‘NBC Nightly News’ scores its third straight ratings win with Lester Holt

Lester Holt, who was named anchor of "NBC Nightly News," replacing Brian Williams, is seen in his office at NBC headquarters in New York on June 22, 2015.

Lester Holt, who was named anchor of “NBC Nightly News,” replacing Brian Williams, is seen in his office at NBC headquarters in New York on June 22, 2015.

(Carolyn Cole / Los Angeles Times)

Lester Holt is on a ratings roll on “NBC Nightly News.”

The evening news broadcast last week scored its third consecutive weekly ratings win since Holt was officially named as the replacement for Brian Williams as anchor.

The program also has taken a narrow lead of 5,000 viewers over “ABC World News Tonight With David Muir” in the 2014-15 TV season among the audience of 25- to 54-year-olds, the group targeted by advertisers that buy commercials on news programs.

For the week of July 6-10, Nielsen data showed “NBC Nightly News” averaged 8.1 million viewers, 9% ahead of “ABC World News Tonight” (7.5 million) and 22% ahead of “CBS Evening News With Scott Pelley” (6.7 million). In the 25-54 demographic, NBC had a 10% lead over ABC and a 30% lead over CBS.


Holt is benefiting from NBC’s on-air promotional campaign that touts his ability and willingness to report from the field. Officially naming Holt to the job after he filled in for Williams during his five-month suspension probably has encouraged evening news viewers to sample the broadcast again.

“NBC was able to take the cuffs off and this is what you have,” said Andrew Heyward, a media consultant and former network news executive. “Now it’s a fair fight again.”

Williams will be reassigned to cable network MSNBC after his suspension ends next month. He lost the “NBC Nightly News” anchor chair, a position he held for 10 years, because of false statements he made about his reporting during the 2003 U.S. invasion of Iraq. He will anchor breaking news segments on MSNBC.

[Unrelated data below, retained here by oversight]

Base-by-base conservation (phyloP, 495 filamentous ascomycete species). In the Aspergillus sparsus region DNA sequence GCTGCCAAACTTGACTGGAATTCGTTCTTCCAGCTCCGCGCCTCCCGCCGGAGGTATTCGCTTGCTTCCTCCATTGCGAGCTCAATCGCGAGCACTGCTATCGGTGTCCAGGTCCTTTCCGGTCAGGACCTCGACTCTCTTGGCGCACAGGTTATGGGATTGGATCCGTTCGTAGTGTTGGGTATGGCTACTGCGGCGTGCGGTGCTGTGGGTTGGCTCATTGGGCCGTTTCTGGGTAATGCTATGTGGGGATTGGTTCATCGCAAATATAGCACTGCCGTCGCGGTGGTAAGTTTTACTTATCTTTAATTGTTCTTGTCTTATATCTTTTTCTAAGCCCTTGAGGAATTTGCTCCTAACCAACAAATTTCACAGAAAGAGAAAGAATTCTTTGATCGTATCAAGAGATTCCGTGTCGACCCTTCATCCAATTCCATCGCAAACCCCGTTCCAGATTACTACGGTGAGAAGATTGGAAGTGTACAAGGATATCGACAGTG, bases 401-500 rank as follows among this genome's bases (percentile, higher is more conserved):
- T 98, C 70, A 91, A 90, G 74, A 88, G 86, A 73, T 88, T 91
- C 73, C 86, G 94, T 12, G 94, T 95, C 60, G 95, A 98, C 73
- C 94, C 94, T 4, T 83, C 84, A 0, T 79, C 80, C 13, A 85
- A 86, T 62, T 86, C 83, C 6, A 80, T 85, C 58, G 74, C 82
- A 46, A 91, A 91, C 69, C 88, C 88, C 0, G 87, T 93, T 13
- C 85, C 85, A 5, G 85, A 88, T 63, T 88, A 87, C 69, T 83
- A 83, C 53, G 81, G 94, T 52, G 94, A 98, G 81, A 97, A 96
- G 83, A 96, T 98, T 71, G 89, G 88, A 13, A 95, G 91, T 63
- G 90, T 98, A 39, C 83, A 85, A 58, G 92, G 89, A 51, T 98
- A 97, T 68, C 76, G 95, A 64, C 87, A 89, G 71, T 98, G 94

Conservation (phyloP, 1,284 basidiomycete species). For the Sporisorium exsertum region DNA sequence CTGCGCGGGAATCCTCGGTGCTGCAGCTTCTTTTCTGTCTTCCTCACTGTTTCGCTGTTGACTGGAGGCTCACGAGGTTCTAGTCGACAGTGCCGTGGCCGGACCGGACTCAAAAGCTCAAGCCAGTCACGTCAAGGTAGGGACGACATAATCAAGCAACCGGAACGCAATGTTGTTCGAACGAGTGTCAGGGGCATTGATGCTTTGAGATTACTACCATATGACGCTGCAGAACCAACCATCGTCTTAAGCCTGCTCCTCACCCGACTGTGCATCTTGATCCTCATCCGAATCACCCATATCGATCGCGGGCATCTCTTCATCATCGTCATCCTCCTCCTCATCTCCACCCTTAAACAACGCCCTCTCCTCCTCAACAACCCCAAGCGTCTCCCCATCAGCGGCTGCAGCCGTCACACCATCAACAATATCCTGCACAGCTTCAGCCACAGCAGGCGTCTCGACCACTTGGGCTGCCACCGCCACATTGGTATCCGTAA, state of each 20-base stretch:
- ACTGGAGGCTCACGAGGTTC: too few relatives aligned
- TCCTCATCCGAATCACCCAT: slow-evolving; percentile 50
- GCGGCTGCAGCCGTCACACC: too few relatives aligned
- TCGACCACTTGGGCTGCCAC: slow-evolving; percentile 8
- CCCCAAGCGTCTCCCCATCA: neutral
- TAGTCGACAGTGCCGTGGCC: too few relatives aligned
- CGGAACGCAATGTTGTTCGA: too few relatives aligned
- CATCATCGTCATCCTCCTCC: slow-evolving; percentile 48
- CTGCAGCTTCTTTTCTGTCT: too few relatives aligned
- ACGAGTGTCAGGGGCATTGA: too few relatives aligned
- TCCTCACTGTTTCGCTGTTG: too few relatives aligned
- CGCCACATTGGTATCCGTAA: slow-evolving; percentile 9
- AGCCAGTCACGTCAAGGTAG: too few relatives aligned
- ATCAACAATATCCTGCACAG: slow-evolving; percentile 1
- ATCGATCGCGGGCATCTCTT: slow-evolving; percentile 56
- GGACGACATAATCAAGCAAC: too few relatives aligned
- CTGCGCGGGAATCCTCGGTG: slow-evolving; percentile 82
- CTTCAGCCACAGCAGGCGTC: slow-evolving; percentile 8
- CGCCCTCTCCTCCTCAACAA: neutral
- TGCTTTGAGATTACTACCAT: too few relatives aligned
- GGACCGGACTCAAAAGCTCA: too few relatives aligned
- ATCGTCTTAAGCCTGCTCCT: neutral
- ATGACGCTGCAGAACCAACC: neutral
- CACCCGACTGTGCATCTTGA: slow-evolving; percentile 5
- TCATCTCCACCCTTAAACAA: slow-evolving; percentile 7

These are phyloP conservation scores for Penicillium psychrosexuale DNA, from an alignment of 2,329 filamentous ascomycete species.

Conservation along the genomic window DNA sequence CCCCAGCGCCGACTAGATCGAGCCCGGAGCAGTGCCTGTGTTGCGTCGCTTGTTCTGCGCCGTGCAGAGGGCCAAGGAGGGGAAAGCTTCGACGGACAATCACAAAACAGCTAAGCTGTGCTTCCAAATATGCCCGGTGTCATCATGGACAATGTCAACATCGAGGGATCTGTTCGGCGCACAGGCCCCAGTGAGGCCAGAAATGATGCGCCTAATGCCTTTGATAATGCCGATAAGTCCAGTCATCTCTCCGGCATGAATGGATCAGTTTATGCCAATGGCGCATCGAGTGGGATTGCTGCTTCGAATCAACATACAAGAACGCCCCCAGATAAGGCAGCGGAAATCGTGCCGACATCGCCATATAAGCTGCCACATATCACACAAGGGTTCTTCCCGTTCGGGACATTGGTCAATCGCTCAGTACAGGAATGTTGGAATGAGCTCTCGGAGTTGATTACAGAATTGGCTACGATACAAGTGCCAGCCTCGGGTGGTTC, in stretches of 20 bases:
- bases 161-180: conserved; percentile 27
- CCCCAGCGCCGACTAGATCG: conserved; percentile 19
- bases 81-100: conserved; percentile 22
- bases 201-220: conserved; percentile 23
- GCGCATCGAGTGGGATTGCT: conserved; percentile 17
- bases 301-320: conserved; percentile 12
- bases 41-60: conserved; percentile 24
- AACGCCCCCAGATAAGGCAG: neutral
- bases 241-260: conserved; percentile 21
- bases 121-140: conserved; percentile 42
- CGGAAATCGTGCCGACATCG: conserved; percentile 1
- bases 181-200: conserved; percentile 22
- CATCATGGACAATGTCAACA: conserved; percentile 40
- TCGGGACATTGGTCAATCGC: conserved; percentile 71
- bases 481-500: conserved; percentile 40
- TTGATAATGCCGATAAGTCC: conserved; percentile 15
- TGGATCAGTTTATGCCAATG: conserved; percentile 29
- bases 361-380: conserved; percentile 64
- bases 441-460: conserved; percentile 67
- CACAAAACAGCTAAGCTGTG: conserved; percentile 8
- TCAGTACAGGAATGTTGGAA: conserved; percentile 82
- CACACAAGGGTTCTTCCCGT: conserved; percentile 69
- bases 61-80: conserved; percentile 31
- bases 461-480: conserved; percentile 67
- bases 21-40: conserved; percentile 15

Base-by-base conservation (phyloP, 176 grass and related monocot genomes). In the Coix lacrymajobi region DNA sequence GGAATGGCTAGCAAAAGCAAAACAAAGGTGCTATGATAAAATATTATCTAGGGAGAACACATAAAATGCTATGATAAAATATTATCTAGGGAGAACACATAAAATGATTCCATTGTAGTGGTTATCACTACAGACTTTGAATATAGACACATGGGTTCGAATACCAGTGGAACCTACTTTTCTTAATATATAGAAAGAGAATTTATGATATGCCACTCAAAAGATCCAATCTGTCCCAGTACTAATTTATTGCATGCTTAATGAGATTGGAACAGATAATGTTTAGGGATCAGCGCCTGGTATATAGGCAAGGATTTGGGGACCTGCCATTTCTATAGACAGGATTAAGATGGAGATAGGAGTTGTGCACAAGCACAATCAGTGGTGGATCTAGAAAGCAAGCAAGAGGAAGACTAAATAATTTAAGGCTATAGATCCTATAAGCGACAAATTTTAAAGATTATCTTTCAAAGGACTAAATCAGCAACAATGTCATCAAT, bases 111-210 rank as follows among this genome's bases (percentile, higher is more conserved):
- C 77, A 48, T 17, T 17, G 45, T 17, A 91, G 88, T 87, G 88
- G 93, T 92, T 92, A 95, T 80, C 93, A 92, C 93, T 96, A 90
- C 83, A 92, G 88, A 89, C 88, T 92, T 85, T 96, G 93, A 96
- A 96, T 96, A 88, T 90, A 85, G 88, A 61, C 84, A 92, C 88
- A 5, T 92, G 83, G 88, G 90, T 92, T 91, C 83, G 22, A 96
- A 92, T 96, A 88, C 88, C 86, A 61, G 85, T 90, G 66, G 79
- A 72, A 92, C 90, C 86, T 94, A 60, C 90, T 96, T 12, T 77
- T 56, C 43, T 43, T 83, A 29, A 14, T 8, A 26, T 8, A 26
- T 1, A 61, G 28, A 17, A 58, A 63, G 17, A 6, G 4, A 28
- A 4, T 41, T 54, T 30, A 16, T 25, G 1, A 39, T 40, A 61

Jaime Spencer, senior vice president at the media consulting firm Frank N. Magid Associates, said research conducted after Williams’ suspension began showed that the audience would readily accept Holt as his replacement and the surrounding controversy would not tarnish the NBC News brand.

Holt joined NBC News in 2000 and became a familiar face to viewers as weekend anchor for “Today” and “NBC Nightly News,” and the anchor of the prime-time newsmagazine “Dateline NBC.”

“Lester was seen as the best possible replacement among all we asked about, and it seems that is consistent now that he’s got the job,” Spencer said.


ABC News continues to tout the year-to-year audience gains for “World News,” which changed anchors last fall when Muir succeeded Diane Sawyer. The program’s average viewership of 8.5 million is up 6% over a year ago and is at its highest level in eight years. The average of 8 million viewers for “NBC Nightly News” is off 7% compared with last season. “CBS Evening News” is up 3% to 7.2 million viewers.

Heyward noted that having two evening broadcast newscasts experience audience growth at a time when viewers have so many options is an unexpected development in TV’s rapidly changing landscape.

“Collectively they have stabilized a genre that had been in decline for years,” he said. “They have a tight race, and all three networks have something to brag about. You’re going to see an old-fashioned circulation war.”